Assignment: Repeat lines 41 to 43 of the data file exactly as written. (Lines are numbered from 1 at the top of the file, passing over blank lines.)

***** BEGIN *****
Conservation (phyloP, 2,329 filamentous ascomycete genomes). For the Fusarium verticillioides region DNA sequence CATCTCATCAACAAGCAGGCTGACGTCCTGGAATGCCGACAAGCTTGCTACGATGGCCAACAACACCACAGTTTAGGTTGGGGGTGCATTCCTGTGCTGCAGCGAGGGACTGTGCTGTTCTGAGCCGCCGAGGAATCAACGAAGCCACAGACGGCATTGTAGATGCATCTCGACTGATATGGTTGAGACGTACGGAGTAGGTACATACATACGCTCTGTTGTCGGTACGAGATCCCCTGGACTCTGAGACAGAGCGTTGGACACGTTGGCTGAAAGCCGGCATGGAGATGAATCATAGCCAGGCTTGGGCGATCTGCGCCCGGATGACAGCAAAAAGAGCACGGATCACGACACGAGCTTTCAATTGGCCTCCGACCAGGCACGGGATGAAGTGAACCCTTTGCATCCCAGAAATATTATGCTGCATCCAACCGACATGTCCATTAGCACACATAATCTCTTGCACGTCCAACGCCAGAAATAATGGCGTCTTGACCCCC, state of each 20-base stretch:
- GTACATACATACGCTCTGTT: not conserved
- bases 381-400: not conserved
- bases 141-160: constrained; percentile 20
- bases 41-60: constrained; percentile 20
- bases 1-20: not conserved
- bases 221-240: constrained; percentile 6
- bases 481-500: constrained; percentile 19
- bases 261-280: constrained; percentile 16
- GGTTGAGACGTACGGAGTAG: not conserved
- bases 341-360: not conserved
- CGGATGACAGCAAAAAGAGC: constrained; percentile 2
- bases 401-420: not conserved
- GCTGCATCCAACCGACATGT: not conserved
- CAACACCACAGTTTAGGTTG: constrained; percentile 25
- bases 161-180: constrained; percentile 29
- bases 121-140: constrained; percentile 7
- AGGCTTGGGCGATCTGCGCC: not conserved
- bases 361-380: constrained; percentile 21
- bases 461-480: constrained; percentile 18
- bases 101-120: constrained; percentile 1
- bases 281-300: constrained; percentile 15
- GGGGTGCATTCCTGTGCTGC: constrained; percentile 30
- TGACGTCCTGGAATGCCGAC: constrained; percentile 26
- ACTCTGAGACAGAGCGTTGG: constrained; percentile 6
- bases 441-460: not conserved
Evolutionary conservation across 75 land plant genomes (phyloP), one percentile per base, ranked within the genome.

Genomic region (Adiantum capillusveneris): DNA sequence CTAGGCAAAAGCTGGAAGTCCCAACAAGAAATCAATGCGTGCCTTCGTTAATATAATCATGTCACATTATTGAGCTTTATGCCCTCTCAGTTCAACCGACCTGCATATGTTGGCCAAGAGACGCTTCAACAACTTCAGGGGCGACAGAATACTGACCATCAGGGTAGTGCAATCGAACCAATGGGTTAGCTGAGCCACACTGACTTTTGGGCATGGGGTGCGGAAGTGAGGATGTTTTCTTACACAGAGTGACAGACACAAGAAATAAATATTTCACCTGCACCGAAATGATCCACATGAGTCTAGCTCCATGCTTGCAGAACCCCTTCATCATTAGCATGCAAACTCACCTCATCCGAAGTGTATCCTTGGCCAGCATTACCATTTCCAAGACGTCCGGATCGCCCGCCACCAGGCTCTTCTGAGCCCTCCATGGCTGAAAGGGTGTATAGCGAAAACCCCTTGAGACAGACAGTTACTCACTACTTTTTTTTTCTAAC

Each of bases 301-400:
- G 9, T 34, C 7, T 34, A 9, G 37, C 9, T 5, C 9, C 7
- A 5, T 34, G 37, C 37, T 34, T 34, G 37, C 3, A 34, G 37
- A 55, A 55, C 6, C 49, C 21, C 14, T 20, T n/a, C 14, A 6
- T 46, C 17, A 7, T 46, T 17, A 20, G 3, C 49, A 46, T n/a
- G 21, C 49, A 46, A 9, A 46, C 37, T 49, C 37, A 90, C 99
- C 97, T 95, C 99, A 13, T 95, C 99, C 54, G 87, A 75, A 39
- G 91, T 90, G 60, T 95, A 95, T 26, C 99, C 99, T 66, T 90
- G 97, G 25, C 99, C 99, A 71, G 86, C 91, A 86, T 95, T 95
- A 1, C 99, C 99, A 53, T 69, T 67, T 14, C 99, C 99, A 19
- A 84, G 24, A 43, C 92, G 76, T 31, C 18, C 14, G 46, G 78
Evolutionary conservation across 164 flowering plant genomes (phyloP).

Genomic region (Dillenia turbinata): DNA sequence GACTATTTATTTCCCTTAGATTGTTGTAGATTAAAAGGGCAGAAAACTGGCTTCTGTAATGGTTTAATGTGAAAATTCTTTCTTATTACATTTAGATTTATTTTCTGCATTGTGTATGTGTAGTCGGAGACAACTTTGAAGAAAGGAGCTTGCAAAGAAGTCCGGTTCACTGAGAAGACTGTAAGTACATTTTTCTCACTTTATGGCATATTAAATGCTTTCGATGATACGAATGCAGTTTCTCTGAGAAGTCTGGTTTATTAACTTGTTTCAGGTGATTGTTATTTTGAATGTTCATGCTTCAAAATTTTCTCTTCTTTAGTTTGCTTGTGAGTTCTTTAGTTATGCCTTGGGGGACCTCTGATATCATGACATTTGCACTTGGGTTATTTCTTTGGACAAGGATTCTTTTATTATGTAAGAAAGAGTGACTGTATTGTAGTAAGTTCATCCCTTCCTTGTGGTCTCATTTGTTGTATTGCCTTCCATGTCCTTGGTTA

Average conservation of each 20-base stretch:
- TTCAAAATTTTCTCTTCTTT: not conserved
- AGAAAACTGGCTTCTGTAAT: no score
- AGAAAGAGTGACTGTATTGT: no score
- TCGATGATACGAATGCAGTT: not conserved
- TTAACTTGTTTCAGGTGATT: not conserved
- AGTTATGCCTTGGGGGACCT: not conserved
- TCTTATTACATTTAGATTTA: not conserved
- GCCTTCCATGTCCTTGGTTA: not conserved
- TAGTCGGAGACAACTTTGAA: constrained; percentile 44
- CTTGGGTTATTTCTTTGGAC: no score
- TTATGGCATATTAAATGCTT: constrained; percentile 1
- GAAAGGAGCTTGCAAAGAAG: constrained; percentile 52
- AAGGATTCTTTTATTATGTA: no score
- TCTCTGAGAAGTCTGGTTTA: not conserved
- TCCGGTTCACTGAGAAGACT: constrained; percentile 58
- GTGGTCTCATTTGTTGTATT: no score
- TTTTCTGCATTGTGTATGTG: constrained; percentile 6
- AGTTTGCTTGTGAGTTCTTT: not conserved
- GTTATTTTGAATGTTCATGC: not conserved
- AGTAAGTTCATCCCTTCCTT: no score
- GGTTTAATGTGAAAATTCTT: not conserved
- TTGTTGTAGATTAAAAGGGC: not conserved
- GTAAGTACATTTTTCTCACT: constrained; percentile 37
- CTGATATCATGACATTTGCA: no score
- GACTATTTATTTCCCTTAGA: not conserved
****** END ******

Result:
Genomic region (Dillenia turbinata): DNA sequence GACTATTTATTTCCCTTAGATTGTTGTAGATTAAAAGGGCAGAAAACTGGCTTCTGTAATGGTTTAATGTGAAAATTCTTTCTTATTACATTTAGATTTATTTTCTGCATTGTGTATGTGTAGTCGGAGACAACTTTGAAGAAAGGAGCTTGCAAAGAAGTCCGGTTCACTGAGAAGACTGTAAGTACATTTTTCTCACTTTATGGCATATTAAATGCTTTCGATGATACGAATGCAGTTTCTCTGAGAAGTCTGGTTTATTAACTTGTTTCAGGTGATTGTTATTTTGAATGTTCATGCTTCAAAATTTTCTCTTCTTTAGTTTGCTTGTGAGTTCTTTAGTTATGCCTTGGGGGACCTCTGATATCATGACATTTGCACTTGGGTTATTTCTTTGGACAAGGATTCTTTTATTATGTAAGAAAGAGTGACTGTATTGTAGTAAGTTCATCCCTTCCTTGTGGTCTCATTTGTTGTATTGCCTTCCATGTCCTTGGTTA

Average conservation of each 20-base stretch:
- TTCAAAATTTTCTCTTCTTT: not conserved